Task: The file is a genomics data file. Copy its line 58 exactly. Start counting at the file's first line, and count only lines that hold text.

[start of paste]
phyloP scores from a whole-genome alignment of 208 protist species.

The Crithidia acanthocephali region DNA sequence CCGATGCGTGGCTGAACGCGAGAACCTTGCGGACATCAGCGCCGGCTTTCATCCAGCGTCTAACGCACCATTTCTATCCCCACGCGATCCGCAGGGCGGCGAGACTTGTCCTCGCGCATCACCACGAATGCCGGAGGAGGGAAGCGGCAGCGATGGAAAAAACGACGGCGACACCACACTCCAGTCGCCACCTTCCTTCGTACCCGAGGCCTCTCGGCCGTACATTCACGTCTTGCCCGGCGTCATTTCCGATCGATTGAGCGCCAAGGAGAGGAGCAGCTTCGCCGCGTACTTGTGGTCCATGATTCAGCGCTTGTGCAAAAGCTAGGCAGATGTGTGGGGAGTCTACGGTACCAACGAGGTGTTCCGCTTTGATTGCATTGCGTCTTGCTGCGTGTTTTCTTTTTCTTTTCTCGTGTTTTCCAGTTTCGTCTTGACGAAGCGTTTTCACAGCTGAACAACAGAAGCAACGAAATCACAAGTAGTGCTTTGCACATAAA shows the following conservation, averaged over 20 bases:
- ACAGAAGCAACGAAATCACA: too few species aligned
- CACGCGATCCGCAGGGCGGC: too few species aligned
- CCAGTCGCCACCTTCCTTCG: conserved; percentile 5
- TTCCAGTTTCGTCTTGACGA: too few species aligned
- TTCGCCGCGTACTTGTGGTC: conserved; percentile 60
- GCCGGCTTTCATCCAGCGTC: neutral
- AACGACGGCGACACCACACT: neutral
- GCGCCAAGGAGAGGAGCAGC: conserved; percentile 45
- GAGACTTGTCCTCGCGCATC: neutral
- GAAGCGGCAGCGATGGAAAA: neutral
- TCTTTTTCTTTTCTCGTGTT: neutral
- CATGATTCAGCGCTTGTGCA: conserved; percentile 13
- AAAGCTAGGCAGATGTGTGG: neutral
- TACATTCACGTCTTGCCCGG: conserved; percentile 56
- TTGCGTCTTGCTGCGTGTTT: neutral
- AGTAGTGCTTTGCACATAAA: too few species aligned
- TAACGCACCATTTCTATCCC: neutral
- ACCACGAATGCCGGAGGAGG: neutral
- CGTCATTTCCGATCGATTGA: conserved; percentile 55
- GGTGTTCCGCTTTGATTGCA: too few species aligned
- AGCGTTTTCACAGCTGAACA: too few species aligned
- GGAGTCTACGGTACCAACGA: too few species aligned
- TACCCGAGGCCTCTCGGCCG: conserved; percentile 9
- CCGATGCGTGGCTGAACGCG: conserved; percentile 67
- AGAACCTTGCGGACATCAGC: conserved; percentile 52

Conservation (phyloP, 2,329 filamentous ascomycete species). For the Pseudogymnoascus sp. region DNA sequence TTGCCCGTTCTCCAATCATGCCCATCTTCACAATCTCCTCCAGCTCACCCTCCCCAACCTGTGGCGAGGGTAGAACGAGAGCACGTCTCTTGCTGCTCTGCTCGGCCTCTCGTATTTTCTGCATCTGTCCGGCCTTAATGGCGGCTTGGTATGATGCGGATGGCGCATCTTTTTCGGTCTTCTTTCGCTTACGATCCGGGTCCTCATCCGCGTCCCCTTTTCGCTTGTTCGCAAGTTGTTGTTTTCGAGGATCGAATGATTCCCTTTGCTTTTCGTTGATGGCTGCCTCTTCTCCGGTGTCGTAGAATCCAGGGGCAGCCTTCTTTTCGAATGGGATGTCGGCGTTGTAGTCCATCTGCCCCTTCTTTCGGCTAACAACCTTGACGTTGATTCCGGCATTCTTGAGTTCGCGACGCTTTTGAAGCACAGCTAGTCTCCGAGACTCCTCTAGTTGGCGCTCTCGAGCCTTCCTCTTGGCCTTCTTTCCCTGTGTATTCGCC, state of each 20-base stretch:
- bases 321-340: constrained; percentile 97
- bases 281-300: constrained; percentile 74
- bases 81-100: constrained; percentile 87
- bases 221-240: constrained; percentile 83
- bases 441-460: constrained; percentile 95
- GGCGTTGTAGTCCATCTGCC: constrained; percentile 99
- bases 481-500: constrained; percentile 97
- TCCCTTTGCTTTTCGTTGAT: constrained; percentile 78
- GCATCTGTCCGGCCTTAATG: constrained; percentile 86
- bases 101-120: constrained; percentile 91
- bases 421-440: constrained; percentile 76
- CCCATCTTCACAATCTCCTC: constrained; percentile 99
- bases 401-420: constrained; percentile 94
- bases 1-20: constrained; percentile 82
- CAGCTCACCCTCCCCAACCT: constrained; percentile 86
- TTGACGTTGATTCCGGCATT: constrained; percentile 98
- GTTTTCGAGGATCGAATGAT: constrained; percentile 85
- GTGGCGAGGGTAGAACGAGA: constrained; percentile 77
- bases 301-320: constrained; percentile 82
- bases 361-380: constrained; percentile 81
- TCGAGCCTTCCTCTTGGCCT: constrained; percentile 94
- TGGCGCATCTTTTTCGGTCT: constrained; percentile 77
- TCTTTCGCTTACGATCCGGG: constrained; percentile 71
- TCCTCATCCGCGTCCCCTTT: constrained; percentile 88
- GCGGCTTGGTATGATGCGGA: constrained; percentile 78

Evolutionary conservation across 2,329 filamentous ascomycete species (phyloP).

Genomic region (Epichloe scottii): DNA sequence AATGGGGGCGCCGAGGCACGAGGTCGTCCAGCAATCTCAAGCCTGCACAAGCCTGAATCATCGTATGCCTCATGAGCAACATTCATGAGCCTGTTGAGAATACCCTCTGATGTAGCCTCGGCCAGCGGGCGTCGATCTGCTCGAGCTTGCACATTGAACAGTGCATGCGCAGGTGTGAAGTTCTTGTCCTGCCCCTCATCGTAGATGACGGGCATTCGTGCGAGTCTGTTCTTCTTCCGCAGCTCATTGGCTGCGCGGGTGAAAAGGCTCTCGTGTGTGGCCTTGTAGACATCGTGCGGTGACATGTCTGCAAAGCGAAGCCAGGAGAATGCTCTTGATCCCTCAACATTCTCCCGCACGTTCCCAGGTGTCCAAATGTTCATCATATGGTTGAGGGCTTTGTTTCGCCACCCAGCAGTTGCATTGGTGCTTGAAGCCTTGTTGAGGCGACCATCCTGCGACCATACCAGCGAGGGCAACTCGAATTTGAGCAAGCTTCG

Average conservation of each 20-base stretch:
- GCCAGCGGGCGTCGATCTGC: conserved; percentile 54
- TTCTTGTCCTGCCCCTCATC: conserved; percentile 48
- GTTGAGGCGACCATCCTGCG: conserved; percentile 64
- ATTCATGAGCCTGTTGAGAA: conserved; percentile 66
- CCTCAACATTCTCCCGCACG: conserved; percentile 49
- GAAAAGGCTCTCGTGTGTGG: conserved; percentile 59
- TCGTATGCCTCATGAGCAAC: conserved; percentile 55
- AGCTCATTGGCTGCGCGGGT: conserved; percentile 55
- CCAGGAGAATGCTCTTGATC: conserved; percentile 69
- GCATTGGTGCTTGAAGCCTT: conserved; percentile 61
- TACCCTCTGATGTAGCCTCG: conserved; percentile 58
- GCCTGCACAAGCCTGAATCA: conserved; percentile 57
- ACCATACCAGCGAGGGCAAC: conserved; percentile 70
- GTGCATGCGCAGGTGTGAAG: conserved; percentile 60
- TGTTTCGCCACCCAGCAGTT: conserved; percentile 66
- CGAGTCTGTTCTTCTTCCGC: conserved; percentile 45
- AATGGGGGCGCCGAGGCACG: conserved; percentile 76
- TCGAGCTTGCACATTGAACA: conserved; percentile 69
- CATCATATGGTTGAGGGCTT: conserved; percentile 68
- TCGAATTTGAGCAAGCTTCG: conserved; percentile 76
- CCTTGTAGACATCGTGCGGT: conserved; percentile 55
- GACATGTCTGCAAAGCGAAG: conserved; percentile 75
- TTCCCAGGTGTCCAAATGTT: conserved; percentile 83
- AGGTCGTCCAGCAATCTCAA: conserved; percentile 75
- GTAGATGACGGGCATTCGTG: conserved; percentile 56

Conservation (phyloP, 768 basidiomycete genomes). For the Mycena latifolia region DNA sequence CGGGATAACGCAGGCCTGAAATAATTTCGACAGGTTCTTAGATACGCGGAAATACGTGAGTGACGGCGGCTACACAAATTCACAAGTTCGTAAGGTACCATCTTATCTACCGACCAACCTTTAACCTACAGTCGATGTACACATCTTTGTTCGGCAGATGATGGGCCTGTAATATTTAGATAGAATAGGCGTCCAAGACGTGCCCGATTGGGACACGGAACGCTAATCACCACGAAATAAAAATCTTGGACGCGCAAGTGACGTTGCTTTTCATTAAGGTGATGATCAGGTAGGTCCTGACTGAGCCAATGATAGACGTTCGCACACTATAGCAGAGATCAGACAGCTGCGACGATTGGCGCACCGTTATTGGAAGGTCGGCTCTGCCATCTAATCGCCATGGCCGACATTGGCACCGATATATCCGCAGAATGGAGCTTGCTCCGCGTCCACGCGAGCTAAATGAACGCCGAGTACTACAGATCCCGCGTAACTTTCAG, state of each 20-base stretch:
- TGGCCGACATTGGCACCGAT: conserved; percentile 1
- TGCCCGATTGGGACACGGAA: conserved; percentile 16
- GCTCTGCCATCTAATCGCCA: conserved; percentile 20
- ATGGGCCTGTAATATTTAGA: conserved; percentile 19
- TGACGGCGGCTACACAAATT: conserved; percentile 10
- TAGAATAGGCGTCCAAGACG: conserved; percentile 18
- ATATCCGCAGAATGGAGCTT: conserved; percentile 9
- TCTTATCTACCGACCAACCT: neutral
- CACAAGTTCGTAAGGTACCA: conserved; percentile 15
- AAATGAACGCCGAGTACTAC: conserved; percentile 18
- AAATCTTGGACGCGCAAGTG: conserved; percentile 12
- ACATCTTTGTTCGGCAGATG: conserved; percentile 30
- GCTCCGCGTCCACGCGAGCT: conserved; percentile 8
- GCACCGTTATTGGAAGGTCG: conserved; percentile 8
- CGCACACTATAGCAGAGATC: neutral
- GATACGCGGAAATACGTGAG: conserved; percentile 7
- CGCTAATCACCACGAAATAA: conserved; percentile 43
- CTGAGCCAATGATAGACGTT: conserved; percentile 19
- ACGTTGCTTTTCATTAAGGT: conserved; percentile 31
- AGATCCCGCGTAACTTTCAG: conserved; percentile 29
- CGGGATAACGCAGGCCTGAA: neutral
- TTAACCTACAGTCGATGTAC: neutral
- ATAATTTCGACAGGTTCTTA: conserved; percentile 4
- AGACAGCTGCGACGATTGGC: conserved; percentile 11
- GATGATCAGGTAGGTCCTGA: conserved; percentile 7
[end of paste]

- TTCTTGTCCTGCCCCTCATC: conserved; percentile 48